“For this reason the Sovereign Lord of Heaven’s Armies, will make his healthy ones emaciated. His majestic glory will go up in smoke.”
The prophet foretold the judgment against Assyria. The power of man would be destroyed. In a single night, God decimated the Assyrian army, Isa 37.36.
What we prize on earth can be lost in a moment. What in this world do you derive pride or pleasure from?
#glory #man #VOTD
What follows is something of a confession. Through the years, I’ve felt no shame or embarrassment to invite churches and individuals to financially support our efforts in missions. In the past, I’ve joyfully extended that invitation, believing fully in our task, as I still do. After several occasions, however, where we have lost larger amounts of monthly support, that ease of asking, that freedom to invite, has been lost. Perhaps it’s partly age, partly feeling tired of the process of fundraising, which I am no professional at doing, nor do I wish I were.
We no longer have a wide base of contacts among Christians, after so many years on the field. In recent years, our friends have heard our pleas several times. How can we then place yet another burden upon them? Continue reading
How does the church glorify God?
To God be the glory in the church!
God zij de heerlijkheid in de gemeente!
I pray that these lessons will bring glory to God and help people understand how the church glorifies God.
May the Lord bless you.
“Therefore, holy brethren, partakers of the heavenly calling, consider the Apostle and High Priest of our confession, Christ Jesus, who was faithful to Him who appointed Him, as Moses also was faithful in all His house. For this One has been counted worthy of more glory than Moses, inasmuch as He who built the house has more honor than the house.” (Hebrews 3:1-3)
You can’t technically count on one hand the number of individual people that God used as “book markers” as he brought his plans for humanity to fruition, but regardless of that, Moses still stands amongst the tallest of those that the holy scriptures make mention of. God used Moses to reveal heavenly glories that were previously unknown as a whole to the people of God. He stood as a model of humility, meekness, wisdom, strength and faith. If one were to actually read Exodus, Leviticus, Numbers and Deuteronomy you will see that Moses led the people of God in jaw dropping ways. But all this being said, this same Moses was quick to fall on his face whenever he came before the glory that was to come!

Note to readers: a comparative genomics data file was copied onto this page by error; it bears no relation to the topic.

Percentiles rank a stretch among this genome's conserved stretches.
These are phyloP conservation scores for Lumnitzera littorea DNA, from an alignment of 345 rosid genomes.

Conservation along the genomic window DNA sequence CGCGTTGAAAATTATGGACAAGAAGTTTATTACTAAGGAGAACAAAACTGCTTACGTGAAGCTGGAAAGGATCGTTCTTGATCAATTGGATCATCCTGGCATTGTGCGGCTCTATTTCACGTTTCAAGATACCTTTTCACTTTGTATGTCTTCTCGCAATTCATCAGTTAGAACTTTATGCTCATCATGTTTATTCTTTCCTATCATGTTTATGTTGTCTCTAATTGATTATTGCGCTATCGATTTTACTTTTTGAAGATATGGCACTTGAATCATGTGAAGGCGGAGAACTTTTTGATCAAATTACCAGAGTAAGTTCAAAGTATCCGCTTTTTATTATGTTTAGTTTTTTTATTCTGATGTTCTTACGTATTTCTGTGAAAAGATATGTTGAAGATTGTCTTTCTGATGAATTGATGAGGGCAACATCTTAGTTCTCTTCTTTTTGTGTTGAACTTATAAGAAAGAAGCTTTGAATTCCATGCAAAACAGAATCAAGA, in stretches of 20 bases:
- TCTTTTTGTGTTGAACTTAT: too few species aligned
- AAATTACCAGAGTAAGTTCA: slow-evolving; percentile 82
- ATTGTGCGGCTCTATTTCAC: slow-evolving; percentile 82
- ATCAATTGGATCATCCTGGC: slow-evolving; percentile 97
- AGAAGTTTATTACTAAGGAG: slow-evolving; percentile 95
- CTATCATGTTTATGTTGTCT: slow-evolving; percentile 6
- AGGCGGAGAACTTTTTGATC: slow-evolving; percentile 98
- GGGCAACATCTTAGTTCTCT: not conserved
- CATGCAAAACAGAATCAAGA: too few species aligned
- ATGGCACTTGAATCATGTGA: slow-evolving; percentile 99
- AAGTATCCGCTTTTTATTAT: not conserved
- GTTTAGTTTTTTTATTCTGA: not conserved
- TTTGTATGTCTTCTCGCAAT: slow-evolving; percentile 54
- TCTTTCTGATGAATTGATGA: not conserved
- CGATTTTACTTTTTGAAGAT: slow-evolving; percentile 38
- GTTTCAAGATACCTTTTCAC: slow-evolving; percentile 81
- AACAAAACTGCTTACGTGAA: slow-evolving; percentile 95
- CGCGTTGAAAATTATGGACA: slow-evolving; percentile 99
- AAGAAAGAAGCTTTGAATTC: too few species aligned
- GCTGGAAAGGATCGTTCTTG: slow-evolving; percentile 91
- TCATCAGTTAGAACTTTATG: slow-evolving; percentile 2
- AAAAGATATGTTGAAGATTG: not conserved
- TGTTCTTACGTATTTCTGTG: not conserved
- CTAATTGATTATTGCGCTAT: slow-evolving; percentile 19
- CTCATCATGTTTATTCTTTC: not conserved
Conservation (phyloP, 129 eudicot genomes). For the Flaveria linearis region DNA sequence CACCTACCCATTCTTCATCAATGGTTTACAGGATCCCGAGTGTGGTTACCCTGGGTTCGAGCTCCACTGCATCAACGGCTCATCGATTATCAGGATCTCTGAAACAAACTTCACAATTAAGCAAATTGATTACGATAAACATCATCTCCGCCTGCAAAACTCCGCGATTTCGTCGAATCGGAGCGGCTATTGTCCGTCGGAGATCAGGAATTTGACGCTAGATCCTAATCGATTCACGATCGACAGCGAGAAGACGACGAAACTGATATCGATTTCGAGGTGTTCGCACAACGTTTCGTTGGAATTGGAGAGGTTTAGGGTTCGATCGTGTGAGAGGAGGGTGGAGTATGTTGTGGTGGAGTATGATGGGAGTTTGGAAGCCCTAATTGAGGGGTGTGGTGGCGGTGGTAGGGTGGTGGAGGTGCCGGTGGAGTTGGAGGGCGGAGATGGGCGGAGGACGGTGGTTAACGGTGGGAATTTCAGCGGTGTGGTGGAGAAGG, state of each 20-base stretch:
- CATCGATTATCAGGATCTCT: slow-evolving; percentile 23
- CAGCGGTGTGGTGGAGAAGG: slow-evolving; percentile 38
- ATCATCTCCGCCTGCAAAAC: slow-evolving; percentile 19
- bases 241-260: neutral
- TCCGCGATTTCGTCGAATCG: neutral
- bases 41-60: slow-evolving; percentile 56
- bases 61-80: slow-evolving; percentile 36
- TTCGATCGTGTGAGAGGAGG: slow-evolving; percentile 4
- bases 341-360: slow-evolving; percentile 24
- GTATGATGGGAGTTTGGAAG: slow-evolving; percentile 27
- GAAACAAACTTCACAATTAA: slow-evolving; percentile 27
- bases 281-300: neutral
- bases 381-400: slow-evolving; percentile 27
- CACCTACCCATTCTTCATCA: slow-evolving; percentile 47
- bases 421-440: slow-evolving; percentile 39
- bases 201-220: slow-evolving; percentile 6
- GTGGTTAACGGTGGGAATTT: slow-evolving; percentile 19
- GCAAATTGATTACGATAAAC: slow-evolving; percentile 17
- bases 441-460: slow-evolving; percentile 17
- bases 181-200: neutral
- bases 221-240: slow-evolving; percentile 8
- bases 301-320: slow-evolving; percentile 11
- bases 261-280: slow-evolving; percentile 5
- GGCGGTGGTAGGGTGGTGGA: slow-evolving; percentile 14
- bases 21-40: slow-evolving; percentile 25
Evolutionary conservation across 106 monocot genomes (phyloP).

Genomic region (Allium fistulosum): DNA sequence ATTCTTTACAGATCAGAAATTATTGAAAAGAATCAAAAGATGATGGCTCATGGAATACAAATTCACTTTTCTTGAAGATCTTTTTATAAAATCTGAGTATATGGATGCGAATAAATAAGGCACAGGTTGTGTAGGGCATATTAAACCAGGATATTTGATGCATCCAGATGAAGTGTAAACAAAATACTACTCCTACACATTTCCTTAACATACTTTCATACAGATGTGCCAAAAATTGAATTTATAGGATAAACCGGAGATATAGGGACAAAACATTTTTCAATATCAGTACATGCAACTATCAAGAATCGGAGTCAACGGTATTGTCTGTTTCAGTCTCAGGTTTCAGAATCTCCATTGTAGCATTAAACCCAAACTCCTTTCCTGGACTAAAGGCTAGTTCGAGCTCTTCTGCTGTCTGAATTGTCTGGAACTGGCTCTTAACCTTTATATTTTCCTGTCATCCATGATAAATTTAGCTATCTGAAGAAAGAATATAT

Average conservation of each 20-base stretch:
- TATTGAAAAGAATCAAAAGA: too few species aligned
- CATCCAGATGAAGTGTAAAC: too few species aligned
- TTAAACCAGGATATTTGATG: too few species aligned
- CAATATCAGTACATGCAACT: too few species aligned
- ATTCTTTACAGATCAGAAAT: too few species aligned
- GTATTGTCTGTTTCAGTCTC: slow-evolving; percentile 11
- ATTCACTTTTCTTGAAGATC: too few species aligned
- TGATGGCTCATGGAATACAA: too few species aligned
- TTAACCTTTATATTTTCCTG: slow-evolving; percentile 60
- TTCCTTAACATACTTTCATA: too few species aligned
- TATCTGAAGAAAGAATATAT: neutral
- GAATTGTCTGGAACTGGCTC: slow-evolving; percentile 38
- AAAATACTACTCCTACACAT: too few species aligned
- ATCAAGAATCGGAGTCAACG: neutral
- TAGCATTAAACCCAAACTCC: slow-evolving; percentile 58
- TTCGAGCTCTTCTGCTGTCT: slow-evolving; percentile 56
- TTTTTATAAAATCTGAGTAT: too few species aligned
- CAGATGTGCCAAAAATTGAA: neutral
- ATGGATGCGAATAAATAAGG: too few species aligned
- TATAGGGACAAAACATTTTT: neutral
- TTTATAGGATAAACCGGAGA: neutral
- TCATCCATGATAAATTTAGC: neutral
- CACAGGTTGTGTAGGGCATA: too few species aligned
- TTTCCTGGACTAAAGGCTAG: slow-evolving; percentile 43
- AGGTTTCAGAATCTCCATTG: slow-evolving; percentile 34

If we were to say that Moses stands head and shoulders amongst the builders of God’s people when it comes to glory (and he does) then it’s just as right to say that Jesus’ feet are off the ground that Moses removed his sandals for (because he did). A refusal to acknowledge the glory revealed through Moses didn’t do away with the glory, and a refusal to acknowledge the greater glory of God revealed through his son doesn’t diminish the results of his work – a house of God built upon a foundation that stands as strong today as the day that it was built (1 Timothy 3:14-16). Jesus entered the world with a proclamation of glory and he left the world with a glory to be proclaimed. And glory still be to his name for it!
Living as the patriarchs and living under the law of Moses will not do what the son of God has done – revealed a more glorious way through a more glorious house built by a more glorious name that leads to a more glorious land. And when we get to that place through all of that glory, there will be even more glory to consider and behold.
“For every house is built by someone, but He who built all things is God. And Moses indeed was faithful in all His house as a servant, for a testimony of those things which would be spoken afterward, but Christ as a Son over His own house, whose house we are if we hold fast the confidence and the rejoicing of the hope firm to the end.” (Hebrews 3:4-6)
Paul said that for him to live is Christ, but to die is gain. This is an interesting remark. How many of us look forward to leaving this life and going on to the next? Many of us will answer the question in the same way that Paul did, and why shouldn’t we? Yet, Paul knew that he would continue on in this life when he wrote what he did to the Philippians. Since he was convinced that he would continue on in this (his) present physical life – even while he was currently in prison – he knew he was doing so in order to benefit the Philippians (among others). Our life is a benefit to, and for whom? Let us all, as Paul told the church at Philippi, have our lives reflect God’s glory.
What has encouraged me lately in my faith? When I read about all of the imperfections of people in both Old and New Testaments, and how God used them for His glory, I’m greatly encouraged, because I realize my own imperfections, knowing that the Great Potter is still molding and shaping me into the kind of person He wants me to be – http://mbriley.preachersfiles.com/2006/01/07/clay-in-the-potters-hands/.
I pray that I’ll remain that pliable clay in His hands and not hardened clay through the deceitfulness of sin (Hebrews 3:13).
The last compliment someone paid me? A few months ago, a lady at work told me that she appreciated the good Christian example that I was setting before her and others. When a non-Christian tells you that, you know you are letting your light so shine before men, accomplishing good for the Lord’s glory (Matthew 5:14-16).